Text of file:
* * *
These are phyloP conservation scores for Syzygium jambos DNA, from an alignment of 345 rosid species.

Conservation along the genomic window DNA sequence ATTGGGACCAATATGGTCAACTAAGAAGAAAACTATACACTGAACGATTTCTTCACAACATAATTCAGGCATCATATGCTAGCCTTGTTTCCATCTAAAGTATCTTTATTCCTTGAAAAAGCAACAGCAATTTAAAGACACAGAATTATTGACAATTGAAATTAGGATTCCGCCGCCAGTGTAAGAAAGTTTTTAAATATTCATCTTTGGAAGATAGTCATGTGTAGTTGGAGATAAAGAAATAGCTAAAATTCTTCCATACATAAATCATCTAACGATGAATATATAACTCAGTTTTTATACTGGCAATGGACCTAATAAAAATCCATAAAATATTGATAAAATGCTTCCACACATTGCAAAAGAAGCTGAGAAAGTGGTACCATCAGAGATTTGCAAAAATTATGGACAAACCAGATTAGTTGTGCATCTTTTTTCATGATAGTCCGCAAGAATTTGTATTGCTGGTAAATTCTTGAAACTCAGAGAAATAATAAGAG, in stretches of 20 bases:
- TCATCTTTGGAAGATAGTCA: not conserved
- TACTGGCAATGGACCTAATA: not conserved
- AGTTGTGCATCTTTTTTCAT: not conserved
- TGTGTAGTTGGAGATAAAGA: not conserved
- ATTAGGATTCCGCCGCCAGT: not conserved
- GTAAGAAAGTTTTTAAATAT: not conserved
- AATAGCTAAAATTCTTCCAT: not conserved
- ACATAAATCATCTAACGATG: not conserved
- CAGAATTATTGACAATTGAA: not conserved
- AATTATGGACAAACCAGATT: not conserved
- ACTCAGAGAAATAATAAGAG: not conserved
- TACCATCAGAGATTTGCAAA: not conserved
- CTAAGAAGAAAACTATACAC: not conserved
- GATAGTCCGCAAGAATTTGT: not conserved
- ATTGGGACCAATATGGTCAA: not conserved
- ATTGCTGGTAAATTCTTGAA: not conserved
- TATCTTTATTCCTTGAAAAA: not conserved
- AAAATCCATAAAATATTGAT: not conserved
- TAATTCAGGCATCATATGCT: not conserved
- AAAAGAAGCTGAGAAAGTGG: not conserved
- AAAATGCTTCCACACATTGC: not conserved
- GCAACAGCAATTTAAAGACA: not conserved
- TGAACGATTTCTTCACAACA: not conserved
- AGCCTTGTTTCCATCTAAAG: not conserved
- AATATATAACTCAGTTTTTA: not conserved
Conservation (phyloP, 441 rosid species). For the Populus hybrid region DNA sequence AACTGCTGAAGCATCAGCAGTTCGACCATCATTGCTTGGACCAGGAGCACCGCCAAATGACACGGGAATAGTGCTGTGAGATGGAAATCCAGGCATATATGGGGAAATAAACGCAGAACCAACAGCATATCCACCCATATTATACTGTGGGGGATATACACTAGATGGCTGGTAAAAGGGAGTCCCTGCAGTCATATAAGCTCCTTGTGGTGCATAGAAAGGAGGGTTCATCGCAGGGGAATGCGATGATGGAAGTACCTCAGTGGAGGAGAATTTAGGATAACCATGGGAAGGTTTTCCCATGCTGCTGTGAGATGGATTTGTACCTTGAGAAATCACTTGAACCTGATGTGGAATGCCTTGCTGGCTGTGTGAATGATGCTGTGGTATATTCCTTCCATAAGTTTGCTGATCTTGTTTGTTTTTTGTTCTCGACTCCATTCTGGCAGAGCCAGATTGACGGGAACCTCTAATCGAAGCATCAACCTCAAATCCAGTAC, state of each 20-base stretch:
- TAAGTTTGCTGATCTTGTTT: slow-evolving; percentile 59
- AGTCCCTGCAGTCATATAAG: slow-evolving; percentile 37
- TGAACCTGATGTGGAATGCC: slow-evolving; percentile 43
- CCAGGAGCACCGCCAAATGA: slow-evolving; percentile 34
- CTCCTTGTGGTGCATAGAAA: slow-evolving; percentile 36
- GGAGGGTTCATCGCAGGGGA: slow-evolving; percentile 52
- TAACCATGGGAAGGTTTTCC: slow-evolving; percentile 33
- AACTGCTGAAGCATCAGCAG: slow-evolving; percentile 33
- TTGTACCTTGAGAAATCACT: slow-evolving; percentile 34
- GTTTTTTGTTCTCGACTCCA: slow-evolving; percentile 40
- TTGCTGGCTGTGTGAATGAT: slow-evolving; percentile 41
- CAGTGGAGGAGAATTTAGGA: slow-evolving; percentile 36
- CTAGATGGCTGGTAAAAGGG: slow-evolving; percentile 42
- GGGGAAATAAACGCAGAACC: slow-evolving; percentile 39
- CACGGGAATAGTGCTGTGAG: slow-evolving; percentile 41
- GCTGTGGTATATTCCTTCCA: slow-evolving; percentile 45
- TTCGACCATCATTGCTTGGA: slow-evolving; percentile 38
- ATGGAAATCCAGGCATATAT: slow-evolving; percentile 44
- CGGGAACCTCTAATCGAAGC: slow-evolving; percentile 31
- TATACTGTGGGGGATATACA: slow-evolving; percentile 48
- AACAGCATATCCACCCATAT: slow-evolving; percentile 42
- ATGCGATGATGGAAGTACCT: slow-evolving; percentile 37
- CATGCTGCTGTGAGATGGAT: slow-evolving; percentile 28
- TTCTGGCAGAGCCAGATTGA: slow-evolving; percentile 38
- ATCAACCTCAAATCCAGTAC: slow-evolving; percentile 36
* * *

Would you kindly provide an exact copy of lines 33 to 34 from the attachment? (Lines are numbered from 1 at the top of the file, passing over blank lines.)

- CTCCTTGTGGTGCATAGAAA: slow-evolving; percentile 36
- GGAGGGTTCATCGCAGGGGA: slow-evolving; percentile 52